Dr. Jatin Patel, Arthritis & Rheumatology Center PC, Shares The 2 Types Of Rheumatoid Arthritis

Rheumatoid arthritis (RA) is a systemic autoimmune disorder affecting joints and connective tissues. It is an inflammatory condition that can cause pain, swelling, stiffness, and loss of function in its sufferers. Dr. Jatin Patel, Arthritis & Rheumatology Center PC in Roswell, GA, says RA affects people of all ages, but it is most commonly diagnosed between the ages of 25 and 40. It is estimated that 1.3 million Americans suffer from RA. This blog post will provide an overview of the Two types of rheumatoid arthritis: seropositive RA, seronegative RA.

Seropositive Rheumatoid Arthritis 

Dr. Jatin Patel, Arthritis & Rheumatology Center PC, says seropositive rheumatoid arthritis (RA) is the most common type of RA and accounts for approximately 80-90% of all cases. This type of RA is characterized by positive test results for rheumatoid factor (RF), a protein found in the blood when a person has certain autoimmune diseases, including RA. Seropositive patients typically experience more severe symptoms than those with seronegative RA and are at greater risk for joint damage from the disease over time. 

Seronegative Rheumatoid Arthritis 

Seronegative rheumatoid arthritis (RA) occurs in about 10-15% of all cases and refers to patients with negative tests for rheumatoid factor (RF). Diagnosis can be made with Physical exam findings , X ray or MRI studies. Seronegative RA may or may not be as severe as seropositive RA. Treatment of seronegative RA is similar to that of seropositive RA.

When To See A Doctor

If you are experiencing any signs or symptoms associated with rheumatoid arthritis, you must see a doctor for evaluation. Early diagnosis and treatment of RA can help minimize joint damage and improve quality of life. Your doctor can determine your RA type based on your medical history, physical exam findings, and laboratory tests. They can then develop an individualized treatment plan to provide the best possible outcomes for your unique situation. 

No matter which type of RA you have, it is essential to stay informed about the condition and keep up with regular doctor visits to monitor its progression and adjust therapies over time if needed. With the proper care and support, you can manage your RA symptoms and live an active and fulfilling life.​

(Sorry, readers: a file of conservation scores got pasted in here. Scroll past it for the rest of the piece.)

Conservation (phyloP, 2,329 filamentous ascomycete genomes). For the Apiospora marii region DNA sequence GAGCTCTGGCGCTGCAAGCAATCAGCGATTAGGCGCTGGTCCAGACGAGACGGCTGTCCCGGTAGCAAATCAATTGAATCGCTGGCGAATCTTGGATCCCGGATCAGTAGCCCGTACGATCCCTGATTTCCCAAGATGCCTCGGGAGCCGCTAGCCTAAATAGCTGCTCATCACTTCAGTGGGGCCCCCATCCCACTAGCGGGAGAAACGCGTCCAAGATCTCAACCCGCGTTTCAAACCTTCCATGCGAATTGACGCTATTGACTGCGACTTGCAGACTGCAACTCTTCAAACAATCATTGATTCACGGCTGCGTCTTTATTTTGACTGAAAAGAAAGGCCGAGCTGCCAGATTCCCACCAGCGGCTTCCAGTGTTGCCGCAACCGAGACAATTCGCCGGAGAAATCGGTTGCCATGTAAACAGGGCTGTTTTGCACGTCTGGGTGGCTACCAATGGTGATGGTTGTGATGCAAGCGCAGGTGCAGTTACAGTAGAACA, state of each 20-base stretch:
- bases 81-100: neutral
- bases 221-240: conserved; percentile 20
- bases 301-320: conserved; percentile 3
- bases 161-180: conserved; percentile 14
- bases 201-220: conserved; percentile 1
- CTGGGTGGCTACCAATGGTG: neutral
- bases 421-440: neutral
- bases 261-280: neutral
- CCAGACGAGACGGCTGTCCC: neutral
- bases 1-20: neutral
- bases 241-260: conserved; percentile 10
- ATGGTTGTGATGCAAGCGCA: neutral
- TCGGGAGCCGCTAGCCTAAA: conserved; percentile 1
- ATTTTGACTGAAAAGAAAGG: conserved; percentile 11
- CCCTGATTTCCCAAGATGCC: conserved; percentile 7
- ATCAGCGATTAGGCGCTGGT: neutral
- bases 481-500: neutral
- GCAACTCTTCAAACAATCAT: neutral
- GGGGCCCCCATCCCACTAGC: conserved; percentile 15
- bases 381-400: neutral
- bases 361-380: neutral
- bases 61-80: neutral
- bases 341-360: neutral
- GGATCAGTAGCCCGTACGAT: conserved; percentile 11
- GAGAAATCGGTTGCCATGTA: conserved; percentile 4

Treatment For Rheumatoid Arthritis

The treatment of rheumatoid arthritis (RA) depends on the type and severity of the symptoms. Still, it typically includes medications to reduce inflammation, such as nonsteroidal anti-inflammatory drugs (NSAIDs), corticosteroids, disease-modifying antirheumatic drugs (DMARDs), Biologics, Oral small molecule drugs, physical therapy to maintain joint flexibility and strength, and lifestyle changes. In severe cases, surgery may be recommended to repair or replace damaged joints.

Dr. Jatin Patel, Arthritis & Rheumatology Center PC, says it is essential for patients with RA to take an active role in their treatment plan by adhering to medication schedules, attending physical therapy sessions regularly, and making dietary and lifestyle changes as directed by their doctor.

Why It’s Important To Treat Rheumatoid Arthritis

Treating rheumatoid arthritis (RA) is essential for several reasons. Early diagnosis and treatment can help minimize joint damage and improve quality of life, while proper management can reduce the risk of disability from the disease. In addition, many medicines used to manage RA symptoms effectively lower flares and improve long-term outcomes. Finally, keeping up with regular doctor visits and lab tests helps ensure that therapies are adjusted as needed to reduce symptoms and minimize side effects.

Why Support Is Important For People With Rheumatoid Arthritis

Living with rheumatoid arthritis (RA) can be challenging, and having the proper support is essential for managing the condition successfully. In addition to medical care, RA patients may need emotional and practical support to cope with the physical limitations it can cause and any associated lifestyle changes. Support can come from family and friends, support groups, or even online forums. No matter the type of support chosen, it can be an invaluable resource for those with RA.

Rheumatoid arthritis (RA) is a chronic autoimmune disorder affecting millions worldwide each year. There are two main types: seropositive and  seronegative RA; each presents differently regarding symptom severity and treatment plan effectiveness/necessity. No matter what type you are diagnosed with, it’s essential to talk to your doctor about your needs so they can develop an effective treatment plan tailored specifically for you. With careful management and appropriate treatments, living well with any form of RA is possible.